• 24.   Ion Gavrila Ogoranu led a resistance group in the Făgăraş Mountains from 1948 to 1956. He remained undetected until 1976. According to him, a resistance group was located in a mountainous area which comprised some communities and was supported by a significant number of inhabitants (up to several thousands), who provided shelter, food and information.
  • 25.    First it was a wooden fort, surrounded by a moat and wave of land, archaeological attested to XII century. In the 14th century it turned into a feudal castle In the 15th century the fortress of stone and brick from Făgăraş which was a military defense fortress, had a quadrilateral enclosure with four towers and bastions at the corners and a barricade type tower outpost on the east side.
  • 26.     It withstood sieges and attacks due to the strength of its thick brick walls and deep moat, two of the structure's most notable features. Today, Făgăraş Castle is a museum of archeology and history. Eighty of its rooms are preserved, along with towers and courtyards. Due to its well-preserved state, visitors to the castle are able to envision it in use as a respected Transylvanian stronghold and military outpost.
  • 27.  The Statue of Lady Stanca is the work of sculpture Spiridon Georgescu (1887-1974) in 1938 and it is placed in front of the Fortress, at the proposal of the great historian Nicolae Iorga, adressed to the Association of Romanian Women, Făgăraş which came with the idea of a bust of Lady Stanca – an aristocrat Romanian woman, wife of Michael the Brave, the king who united Romania in 1600.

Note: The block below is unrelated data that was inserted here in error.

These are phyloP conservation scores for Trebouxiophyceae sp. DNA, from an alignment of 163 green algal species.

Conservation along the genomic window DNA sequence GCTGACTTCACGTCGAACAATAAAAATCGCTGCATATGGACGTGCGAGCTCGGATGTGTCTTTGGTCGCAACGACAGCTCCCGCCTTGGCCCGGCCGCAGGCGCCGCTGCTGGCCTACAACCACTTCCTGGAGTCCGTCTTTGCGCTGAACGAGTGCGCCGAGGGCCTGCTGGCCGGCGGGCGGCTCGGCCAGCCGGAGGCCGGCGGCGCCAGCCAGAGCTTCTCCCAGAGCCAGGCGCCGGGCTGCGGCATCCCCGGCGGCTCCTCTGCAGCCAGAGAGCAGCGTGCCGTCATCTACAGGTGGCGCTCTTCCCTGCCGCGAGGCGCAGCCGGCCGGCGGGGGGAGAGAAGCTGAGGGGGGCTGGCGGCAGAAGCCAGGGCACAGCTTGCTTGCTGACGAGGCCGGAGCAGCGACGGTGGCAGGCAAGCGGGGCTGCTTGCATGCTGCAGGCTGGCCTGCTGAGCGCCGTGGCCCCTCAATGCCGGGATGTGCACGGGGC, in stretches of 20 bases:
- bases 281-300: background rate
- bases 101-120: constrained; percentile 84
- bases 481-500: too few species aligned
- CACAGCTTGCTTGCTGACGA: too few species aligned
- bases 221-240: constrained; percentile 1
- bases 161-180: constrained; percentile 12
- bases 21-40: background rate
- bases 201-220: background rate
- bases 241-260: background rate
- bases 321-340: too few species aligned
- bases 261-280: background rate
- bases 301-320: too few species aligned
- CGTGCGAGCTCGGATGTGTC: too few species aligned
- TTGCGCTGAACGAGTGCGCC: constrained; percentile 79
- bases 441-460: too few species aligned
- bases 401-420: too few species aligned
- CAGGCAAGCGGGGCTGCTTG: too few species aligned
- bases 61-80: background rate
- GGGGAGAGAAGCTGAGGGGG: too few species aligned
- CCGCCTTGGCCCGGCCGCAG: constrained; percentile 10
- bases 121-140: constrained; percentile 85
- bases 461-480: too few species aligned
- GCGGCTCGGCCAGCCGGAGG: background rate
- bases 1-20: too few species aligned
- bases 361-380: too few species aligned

• 28.  Michael the Brave who united Romania in 1600 came to Făgăraş in 1599 but after he was killed in 1601 (near Turda, by Captain Jacques Beaury Walloon) his wife, Lady Stanca was held captive in the Fortress until the autumn of 1602 when she was put in liberty and allowed to go to Wallachia. However she became sick of the plague and died in 1603.
  • 29. High mountains that surround in the south Făgăraş, mountains that have snow on their peaks even in late summer, hills, pastures with sheep, fast flowing mountain waters, or rivers flowing through valleys between the hills make the environment particularly beautiful. The asphalt roads that unite communities from the region pass through a charming landscape.